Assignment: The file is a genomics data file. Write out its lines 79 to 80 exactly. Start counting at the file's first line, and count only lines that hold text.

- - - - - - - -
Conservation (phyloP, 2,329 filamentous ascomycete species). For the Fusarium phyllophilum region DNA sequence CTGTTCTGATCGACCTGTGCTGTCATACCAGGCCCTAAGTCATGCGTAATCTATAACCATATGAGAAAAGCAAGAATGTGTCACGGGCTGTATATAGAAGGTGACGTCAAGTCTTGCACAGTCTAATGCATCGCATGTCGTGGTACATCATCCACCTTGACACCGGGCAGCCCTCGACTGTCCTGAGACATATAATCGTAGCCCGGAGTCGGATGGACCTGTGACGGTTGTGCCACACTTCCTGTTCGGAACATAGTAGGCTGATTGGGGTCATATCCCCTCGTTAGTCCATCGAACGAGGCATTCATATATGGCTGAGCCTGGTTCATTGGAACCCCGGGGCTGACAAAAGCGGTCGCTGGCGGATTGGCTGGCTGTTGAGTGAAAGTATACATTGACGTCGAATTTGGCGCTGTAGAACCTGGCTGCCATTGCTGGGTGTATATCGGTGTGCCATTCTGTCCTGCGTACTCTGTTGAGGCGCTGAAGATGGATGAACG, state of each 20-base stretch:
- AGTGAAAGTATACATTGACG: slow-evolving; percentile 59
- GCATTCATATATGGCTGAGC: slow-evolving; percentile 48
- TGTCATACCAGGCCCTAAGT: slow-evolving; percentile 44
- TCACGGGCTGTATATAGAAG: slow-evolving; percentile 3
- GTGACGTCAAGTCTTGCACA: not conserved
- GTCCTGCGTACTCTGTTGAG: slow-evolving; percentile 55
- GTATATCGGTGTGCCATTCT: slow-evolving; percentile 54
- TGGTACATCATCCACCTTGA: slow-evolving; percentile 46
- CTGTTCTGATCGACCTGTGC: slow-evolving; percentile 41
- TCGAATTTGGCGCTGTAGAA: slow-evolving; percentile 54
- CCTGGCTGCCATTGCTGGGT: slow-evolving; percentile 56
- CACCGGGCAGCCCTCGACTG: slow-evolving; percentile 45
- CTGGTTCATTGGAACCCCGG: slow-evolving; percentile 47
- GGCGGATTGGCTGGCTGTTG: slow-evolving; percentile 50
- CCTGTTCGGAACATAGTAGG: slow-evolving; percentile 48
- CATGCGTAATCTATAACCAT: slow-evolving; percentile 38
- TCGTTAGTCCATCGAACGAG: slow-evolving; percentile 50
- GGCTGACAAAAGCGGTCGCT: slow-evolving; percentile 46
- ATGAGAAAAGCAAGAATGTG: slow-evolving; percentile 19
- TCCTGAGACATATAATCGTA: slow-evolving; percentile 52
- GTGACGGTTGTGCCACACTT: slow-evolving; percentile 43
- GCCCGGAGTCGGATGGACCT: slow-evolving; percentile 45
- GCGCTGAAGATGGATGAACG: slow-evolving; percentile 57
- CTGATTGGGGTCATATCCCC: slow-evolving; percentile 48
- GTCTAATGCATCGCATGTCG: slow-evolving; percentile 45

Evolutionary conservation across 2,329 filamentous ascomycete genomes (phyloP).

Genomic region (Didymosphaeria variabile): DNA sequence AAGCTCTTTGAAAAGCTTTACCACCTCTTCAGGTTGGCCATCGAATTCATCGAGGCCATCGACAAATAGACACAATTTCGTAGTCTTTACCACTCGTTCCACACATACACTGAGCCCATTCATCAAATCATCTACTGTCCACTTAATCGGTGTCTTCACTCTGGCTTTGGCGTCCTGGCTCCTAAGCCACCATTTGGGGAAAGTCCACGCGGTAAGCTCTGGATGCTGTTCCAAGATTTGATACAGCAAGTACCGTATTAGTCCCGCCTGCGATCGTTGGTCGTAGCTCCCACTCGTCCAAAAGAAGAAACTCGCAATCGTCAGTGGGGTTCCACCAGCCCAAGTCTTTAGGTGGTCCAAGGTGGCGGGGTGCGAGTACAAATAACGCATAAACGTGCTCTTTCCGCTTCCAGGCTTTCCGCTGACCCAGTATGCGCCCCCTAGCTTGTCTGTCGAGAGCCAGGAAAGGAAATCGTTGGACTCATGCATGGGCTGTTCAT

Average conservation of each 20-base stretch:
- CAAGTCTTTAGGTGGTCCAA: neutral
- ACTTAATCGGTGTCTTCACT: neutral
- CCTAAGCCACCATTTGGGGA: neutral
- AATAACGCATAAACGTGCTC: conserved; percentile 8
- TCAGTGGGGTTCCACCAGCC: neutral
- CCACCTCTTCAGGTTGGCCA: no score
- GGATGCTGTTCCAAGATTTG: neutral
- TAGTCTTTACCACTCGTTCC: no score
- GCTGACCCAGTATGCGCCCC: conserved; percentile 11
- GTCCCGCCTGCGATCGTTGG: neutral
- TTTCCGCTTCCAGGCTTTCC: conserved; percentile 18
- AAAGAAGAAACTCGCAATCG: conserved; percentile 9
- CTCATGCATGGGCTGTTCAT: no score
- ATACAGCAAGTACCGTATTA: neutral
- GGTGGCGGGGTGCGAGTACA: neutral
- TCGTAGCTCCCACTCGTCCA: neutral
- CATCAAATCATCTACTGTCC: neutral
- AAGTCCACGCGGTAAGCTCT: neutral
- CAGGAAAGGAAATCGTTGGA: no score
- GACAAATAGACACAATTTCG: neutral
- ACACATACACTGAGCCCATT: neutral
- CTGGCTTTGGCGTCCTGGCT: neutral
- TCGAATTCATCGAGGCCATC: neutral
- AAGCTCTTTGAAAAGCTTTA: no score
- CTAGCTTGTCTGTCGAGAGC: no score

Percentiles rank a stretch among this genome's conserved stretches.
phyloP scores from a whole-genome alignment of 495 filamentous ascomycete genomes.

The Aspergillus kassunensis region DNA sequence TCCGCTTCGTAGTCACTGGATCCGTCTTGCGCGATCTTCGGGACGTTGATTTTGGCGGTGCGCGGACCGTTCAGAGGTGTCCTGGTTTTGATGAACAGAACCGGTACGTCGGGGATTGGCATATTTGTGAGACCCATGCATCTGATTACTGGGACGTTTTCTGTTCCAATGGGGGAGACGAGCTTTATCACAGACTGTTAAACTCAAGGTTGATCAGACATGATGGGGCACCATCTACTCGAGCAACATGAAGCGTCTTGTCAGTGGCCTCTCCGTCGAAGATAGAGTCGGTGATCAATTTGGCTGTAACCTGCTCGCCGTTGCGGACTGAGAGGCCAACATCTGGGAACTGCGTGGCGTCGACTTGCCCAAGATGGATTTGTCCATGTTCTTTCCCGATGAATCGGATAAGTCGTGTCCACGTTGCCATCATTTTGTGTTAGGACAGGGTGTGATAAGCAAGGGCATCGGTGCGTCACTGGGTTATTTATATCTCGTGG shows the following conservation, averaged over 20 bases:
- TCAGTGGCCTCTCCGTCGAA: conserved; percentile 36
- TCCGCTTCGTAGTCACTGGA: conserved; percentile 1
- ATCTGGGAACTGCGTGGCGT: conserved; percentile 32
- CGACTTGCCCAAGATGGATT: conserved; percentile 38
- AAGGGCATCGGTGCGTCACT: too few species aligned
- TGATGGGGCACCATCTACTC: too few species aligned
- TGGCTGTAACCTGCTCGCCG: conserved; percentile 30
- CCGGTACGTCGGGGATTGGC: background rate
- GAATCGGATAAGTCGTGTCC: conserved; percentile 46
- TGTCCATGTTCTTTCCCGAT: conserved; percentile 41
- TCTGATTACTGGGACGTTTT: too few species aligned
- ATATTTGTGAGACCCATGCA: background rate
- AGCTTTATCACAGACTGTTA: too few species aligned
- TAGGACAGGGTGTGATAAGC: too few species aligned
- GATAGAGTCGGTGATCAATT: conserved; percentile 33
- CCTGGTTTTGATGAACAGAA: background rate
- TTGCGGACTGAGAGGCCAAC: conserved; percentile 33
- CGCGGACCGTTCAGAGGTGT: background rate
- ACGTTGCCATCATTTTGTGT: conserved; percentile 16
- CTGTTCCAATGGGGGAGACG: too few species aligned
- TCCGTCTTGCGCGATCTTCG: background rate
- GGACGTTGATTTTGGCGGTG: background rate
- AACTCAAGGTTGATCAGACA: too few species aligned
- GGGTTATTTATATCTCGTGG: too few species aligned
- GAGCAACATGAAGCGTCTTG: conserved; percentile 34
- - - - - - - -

- GGACGTTGATTTTGGCGGTG: background rate
- AACTCAAGGTTGATCAGACA: too few species aligned